Michigan's Dennis Norfleet defends Brady Hoke

Angelique S. Chengelis
The Detroit News

Ann Arbor — Michigan receiver Dennis Norfleet happened to be flipping through channels Tuesday morning when he saw something that caught his attention on ESPN.

And he didn't like what he heard.

He didn't like that Brady Hoke, Michigan's coach, his coach, was taking such criticism.

But this is what happens when a team is 2-2, hasn't reached the red zone in two losses, has a minus-10 turnover margin, can't seem to find consistency on offense and just might be changing quarterbacks a third of the way through the season.

"They were really talking down on Coach Hoke and saying his time is coming," Norfleet said Tuesday. "(They were) putting all the blame on Coach Hoke saying that he hasn't been winning. He can't play. He gets us to the point we know what we need to know for the week, and we're not executing. We need to execute as the team.

"It's more than football, but people doesn't see that out there. They only see when we go on the field. It's a lot more than everybody thinks."

Hoke and the Wolverines won 11 games and the Sugar Bowl his first season, 2011, but each season since, the wins have decreased.

Norfleet is taking the criticism of Hoke personally because of what he said his coach has done for him and his teammates.

"Right now, the way people are talking about him, I don't feel, and the team doesn't feel, that it's right," he said. "Even if we lose, if you're a Michigan fan, you're supposed to be behind us 100 percent to pick us up by our feet. We need our fans just as bad as we need a win. That hurts a lot, the team and the coaches."

The team has heard booing from Michigan Stadium fans the last two games. More than likely, the booing has been directed at the staff, but the players hear and internalize it as well.

"We try to avoid it, but it's kind of hard when we're down like that," Norfleet said. "We just need our fans there 100 percent, especially coming up to the first Big Ten game of the season.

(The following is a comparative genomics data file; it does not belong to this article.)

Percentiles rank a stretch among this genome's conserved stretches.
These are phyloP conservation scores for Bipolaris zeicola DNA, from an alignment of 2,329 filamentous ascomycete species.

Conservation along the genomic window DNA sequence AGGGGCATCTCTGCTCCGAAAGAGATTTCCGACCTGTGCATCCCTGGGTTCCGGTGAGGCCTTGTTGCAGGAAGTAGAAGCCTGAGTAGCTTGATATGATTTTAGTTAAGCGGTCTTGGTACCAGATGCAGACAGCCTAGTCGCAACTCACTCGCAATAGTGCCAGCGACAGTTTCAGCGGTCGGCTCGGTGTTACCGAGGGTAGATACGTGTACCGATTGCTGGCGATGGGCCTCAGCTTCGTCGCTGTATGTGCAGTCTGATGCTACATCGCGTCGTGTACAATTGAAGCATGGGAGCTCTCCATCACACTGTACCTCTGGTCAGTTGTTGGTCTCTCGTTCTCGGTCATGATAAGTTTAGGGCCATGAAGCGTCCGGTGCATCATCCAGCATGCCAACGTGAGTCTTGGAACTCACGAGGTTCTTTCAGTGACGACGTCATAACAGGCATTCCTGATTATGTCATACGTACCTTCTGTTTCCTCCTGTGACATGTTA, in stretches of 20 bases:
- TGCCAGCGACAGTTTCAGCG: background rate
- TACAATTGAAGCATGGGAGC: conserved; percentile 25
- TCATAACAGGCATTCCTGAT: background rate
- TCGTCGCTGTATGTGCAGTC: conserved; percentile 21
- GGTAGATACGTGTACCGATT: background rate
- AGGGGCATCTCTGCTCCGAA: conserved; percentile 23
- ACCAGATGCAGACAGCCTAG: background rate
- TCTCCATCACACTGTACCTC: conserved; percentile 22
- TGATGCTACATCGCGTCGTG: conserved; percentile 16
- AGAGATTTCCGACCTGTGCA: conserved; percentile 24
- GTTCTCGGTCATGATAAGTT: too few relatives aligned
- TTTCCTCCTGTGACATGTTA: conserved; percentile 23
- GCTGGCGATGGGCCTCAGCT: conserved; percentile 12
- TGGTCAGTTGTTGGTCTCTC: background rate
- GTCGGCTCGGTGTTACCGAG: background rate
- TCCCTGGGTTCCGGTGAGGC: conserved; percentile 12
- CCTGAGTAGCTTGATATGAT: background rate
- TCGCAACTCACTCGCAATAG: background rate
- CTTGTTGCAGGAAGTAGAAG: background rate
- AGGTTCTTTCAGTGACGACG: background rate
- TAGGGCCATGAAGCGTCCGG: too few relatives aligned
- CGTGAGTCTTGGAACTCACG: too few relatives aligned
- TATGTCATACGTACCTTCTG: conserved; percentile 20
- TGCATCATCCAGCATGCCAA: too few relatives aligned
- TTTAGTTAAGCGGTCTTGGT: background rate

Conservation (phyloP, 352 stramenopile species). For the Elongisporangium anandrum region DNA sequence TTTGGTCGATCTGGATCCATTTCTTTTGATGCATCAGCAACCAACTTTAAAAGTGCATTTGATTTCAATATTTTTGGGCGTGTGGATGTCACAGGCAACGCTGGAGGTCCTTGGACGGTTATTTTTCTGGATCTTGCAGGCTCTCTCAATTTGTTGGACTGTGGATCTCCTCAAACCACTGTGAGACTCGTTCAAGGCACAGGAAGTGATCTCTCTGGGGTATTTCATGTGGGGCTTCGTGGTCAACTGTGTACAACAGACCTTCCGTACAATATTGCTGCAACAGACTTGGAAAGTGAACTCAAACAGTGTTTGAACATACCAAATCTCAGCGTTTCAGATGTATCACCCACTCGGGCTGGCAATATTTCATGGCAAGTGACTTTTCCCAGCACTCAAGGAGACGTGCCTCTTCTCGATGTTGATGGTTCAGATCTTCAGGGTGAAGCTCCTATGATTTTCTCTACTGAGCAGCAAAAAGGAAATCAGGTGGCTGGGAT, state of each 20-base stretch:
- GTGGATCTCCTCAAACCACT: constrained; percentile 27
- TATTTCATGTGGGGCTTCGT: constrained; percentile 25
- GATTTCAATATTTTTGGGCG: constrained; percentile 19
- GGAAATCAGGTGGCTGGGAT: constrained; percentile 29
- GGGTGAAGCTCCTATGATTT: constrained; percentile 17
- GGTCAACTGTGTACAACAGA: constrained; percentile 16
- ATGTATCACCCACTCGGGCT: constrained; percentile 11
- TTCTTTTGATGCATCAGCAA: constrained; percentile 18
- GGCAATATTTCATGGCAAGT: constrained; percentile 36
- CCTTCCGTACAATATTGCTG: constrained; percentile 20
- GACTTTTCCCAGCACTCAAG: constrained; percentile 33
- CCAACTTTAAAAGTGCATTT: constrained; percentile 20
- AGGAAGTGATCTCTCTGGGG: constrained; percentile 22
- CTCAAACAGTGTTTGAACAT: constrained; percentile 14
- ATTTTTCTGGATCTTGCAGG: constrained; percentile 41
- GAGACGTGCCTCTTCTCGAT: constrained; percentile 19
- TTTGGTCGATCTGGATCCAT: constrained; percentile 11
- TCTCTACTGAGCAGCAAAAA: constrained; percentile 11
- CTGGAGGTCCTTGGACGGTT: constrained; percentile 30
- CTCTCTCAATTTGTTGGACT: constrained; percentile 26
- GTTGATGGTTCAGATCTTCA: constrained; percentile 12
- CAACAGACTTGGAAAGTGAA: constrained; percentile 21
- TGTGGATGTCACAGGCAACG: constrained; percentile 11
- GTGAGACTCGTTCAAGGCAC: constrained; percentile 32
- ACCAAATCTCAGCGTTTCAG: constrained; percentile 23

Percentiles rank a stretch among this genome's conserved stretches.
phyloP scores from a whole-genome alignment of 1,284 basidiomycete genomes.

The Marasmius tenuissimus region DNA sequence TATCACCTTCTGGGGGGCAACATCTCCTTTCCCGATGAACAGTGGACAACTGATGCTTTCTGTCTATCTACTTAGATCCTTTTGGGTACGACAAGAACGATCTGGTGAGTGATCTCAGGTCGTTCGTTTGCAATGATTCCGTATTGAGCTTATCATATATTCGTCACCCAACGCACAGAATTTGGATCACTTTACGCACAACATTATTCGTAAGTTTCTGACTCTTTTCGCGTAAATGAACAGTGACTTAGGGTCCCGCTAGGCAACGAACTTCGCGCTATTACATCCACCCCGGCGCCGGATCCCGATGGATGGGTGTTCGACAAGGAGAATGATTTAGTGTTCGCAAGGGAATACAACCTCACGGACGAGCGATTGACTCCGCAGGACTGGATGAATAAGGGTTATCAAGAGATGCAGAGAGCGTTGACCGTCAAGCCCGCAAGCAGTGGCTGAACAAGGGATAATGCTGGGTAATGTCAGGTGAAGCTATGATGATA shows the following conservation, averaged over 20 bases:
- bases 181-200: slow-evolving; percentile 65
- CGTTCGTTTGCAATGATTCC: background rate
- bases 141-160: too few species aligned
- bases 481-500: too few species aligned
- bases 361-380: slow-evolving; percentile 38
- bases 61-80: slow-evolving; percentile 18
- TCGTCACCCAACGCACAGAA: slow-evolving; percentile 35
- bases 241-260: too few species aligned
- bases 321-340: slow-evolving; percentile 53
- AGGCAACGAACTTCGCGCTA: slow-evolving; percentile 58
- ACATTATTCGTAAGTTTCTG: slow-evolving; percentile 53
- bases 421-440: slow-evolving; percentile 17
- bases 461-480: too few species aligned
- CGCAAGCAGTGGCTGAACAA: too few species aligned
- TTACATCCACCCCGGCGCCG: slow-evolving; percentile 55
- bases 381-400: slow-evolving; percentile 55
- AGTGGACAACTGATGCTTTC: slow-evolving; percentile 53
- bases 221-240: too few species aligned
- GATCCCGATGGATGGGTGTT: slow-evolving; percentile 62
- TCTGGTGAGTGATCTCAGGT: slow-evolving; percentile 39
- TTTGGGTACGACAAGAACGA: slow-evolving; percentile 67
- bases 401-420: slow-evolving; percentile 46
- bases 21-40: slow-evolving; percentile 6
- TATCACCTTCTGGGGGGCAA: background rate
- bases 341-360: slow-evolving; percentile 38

"That would be really nice to have our fans there because we need our fans, we love our fans. We need them to cheer us on even when we're losing to pick us up on our feet."

Defensive lineman Frank Clark also vocalized support for Hoke.

"People are going to say stuff," Clark said. "If you've played a sport and taken a loss and been on a losing type team you're going to hear those people doubt.

"He's holding a lot of weight, not literally, but he's holding a lot of weight. A guy in his position, you can only respect what he's doing."

Keeping the focus

Hoke was asked during the Big Ten conference call if he's aware of the criticism he's been taking.

"Not to hurt anybody's feelings, no I don't (read the papers)," Hoke said. "Never have. We've got to focus in on what we're doing on a daily basis for these 115 sons, these young men. For us to get unfocused would be cheating this program, and we're not going to do that."

Unhappy ex-players

Former Michigan football players who are frustrated with the state of the football program were speaking out Tuesday — very loudly.

Michael Taylor, who quarterbacked the Wolverines to Big Ten titles in 1988 and '89, vented his disapproval on WMGC.

Taylor talked about a promotional campaign with Coca-Cola, which promised two free football tickets with the purchase of any Coke products but was quickly withdrawn.

"I would never have thought in my lifetime that you could give away Michigan football tickets because people wouldn't buy them," Taylor said. "That's due to the leadership in the athletic department."

He also asserted the football program is relying on the media to keep its image as a top-level program intact.

"What we've become is a propaganda football team, telling people how great we are when we're mediocre," he said. "In your last 12 games, when you've only got victories over Northwestern, (Appalachian) State, Indiana and Miami (Ohio), that is not good. ...

"I know a few hundred players that are probably not very happy with what's going on and definitely believe that changes need to made."

Much of Taylor's criticism centered around the athletic department bringing back former players to help sell the program without doing much in the way of free tickets to earn their loyalty.

Former Michigan lineman Jon Jansen, who is active in a "former players committee" that has been formed in response to the current firestorm, appeared on WMGC later and sympathized with Taylor's comments.

"I think that's their biggest thing is that guys want to have a voice," he said. "They've won Rose Bowls, they've won Big Ten championships, they've given so much to the university, and, rightfully so, they feel their voice should be heard. We want to make it possible that can happen.

"Guys just want to feel like they're involved and that they're welcome to come back and that's what we want to get out to everybody that anytime you're in town, we want you to come back."



News staff contributed